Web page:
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Web cams work fine indoors, but using them outdoors (especially when the sun is shining brightly) is nearly impossible.  To much sunlight washes out the image.  This instructable details my solution for this problem.

Warning:  This modification will probably invalidate your warranty and make it useless indoors.

Step 1: Disasemble the Camera

The reason web cams work so poorly outdoors is because there is such a large aperture.  Sunlight floods through the lens and the web cam cannot handle all that light.

Dissembling a web cam is simple.  Just a few screws.  Make sure to put all of the pieces in a small container. 

Step 2: Make a New Aperture


As you can see the aperture is way to big for outdoor use.  Using the cardboard that came with the camera, cut out a small square that will fit into that small box area above the lens.

With a needle place a pinhole EXACTLY in the center.

Put a drop of glue on the cardboard.  With your finger spread it around and avoid moving glue over the pinhole.

Place the cardboard next to the lens and resemble.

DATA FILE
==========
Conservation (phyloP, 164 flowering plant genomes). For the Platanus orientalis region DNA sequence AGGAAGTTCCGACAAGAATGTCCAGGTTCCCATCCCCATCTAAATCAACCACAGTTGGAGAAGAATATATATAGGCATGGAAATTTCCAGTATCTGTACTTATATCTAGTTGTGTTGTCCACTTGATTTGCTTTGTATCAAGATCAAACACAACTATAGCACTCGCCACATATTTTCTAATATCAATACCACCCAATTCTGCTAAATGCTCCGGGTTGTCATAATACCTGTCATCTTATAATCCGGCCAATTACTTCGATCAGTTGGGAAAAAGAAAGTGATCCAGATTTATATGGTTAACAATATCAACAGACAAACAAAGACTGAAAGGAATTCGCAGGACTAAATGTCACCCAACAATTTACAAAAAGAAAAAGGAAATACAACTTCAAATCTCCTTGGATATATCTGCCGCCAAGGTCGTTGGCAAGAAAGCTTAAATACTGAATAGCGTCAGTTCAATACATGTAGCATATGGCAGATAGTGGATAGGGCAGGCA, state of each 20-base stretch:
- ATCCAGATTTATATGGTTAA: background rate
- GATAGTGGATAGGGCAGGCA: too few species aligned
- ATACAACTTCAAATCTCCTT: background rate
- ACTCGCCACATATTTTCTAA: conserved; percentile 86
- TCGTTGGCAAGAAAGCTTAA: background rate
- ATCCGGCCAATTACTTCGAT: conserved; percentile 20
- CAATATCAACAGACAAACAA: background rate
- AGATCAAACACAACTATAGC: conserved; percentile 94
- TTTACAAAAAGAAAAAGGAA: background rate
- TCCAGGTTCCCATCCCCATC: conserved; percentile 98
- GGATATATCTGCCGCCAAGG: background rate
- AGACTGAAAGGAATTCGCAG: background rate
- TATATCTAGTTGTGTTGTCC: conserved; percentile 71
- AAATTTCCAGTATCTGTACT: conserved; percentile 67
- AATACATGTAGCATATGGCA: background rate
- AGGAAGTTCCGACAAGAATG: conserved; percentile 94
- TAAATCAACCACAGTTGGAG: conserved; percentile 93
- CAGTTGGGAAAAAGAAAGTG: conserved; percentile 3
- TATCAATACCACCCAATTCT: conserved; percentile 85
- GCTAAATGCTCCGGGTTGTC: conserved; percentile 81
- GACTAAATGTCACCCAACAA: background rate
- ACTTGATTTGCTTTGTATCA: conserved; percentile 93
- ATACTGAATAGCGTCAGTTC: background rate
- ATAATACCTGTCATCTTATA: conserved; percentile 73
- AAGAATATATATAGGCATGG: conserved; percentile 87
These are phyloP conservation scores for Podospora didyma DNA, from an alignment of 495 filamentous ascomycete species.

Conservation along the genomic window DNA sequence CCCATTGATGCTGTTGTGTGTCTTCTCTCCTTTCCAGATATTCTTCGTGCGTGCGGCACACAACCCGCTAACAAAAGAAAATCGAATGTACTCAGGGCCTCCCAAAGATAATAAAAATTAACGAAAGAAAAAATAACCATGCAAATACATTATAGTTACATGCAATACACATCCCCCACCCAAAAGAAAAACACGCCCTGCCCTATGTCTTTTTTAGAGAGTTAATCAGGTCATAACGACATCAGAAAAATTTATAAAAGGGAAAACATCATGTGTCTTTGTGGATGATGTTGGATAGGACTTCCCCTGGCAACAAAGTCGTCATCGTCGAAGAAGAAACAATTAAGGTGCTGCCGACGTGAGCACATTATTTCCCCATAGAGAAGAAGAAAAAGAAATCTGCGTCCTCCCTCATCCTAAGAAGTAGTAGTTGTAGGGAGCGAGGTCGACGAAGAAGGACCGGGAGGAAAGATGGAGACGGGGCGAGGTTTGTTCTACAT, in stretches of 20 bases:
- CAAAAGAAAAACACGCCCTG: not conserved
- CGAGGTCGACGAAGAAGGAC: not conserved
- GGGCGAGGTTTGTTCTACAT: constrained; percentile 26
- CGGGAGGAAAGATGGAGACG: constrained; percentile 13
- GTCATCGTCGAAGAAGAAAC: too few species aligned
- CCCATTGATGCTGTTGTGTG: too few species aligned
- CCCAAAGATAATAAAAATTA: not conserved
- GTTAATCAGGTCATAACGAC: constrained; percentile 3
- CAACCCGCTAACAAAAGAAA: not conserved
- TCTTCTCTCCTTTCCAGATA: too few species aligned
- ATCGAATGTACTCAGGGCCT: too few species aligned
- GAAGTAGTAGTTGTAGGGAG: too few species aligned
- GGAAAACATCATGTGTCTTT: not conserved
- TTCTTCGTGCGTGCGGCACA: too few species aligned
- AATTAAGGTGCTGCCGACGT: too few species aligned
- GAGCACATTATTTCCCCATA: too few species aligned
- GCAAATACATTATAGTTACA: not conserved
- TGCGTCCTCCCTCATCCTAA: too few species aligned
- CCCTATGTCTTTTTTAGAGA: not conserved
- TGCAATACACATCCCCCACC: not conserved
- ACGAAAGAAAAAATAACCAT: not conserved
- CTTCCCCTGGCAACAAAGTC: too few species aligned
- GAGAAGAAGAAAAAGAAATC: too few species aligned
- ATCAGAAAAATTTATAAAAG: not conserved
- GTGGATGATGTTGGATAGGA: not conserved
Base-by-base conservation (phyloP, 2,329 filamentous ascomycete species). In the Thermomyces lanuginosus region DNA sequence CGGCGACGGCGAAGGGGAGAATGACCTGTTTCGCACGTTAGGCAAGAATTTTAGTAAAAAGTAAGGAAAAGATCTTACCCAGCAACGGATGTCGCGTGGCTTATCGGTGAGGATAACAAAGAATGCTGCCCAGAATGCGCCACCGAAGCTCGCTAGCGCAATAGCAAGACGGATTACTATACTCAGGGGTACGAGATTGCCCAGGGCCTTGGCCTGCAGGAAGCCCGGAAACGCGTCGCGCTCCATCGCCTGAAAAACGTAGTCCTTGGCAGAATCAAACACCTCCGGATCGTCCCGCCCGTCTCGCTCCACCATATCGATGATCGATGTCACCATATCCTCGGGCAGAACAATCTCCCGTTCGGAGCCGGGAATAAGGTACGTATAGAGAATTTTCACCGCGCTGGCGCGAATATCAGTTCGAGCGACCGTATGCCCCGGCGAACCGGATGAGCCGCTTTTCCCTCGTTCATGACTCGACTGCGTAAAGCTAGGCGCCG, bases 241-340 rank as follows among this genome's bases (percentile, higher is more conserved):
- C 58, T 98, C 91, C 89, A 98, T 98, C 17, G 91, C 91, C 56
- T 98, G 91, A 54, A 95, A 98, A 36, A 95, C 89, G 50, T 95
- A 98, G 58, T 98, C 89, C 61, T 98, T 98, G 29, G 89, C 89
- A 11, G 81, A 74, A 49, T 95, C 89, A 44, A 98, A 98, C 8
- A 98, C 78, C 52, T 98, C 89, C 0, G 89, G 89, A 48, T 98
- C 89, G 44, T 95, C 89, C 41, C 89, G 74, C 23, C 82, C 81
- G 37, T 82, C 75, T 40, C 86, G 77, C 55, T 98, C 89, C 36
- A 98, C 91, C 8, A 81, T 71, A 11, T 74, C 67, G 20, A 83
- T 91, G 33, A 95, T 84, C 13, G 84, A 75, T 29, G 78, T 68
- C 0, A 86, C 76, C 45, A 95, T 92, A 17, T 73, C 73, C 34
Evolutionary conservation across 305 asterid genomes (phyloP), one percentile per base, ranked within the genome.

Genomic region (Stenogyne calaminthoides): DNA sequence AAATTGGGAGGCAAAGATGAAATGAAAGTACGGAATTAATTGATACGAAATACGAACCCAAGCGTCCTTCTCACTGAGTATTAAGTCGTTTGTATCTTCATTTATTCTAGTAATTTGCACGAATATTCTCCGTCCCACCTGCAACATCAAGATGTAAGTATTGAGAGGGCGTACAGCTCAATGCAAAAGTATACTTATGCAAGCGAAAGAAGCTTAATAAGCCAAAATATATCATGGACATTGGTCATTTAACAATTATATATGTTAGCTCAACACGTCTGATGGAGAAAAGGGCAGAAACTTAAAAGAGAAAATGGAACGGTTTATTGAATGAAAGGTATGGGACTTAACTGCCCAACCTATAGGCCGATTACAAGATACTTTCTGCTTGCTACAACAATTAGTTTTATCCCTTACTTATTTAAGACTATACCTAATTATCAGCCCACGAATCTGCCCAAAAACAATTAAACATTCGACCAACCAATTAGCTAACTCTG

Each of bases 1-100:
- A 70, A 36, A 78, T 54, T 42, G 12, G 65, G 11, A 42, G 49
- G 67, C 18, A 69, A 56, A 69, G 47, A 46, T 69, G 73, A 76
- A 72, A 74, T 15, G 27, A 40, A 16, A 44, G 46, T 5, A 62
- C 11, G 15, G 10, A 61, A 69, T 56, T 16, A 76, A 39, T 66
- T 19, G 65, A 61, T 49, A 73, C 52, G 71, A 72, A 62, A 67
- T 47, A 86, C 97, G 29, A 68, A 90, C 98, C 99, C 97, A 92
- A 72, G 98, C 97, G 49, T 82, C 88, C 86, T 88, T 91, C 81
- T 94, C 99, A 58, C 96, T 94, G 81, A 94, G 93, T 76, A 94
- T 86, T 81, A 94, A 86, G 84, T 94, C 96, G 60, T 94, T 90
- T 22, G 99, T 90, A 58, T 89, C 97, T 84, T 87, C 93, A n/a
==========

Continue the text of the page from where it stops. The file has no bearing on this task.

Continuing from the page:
Step 3: Before and After Photos


These pictures were taken outside the college when the sun was shining really bright.  I hooked up my first attempt and then the camera for this instructable.

As you can see from the pictures from the modified camera, placing the hole in the center is extremely important.  Otherwise you will lose some of the Image.
<br> Wouldn't putting a <a href="http://www.photoanswers.co.uk/upload/6757/images/b&w%20filter.jpg" rel="nofollow">neutral density filter&nbsp; </a>(or cheaper, a piece of grey translucent plastic) over the lens have the same effect and be a lot less invasive?<br>
or use sun glasses lenses...
I didn't try gray, but I did try several polarizing filters and diffraction gratings. They were useless. I also tried several color filters (green, red, blue. the colors I had on hand). Red did reduce the amount of light, but still nowhere near the results I received here. Plus everything was red. Wouldn't gray translucent plastic remove the color and make everything black and white?
If you have two polarisers (or a broken pair of polarised shades), put them in front of the lens and rotate one relative to the other - that would give you a polarising variable ND filter. A properly balanced ND filter wouldn't affect the colour, just the amount of light. That's why they're called 'neutral'. Grey plastic would be close enough.
I suspect it would- given how small the webcam aperture is anyway, you could probably use an ND-grad filter to be able to vary the darkening for different light conditions. &nbsp;<br> <br> Cardboard and a pin are easier to come by than proper ND filters, though...

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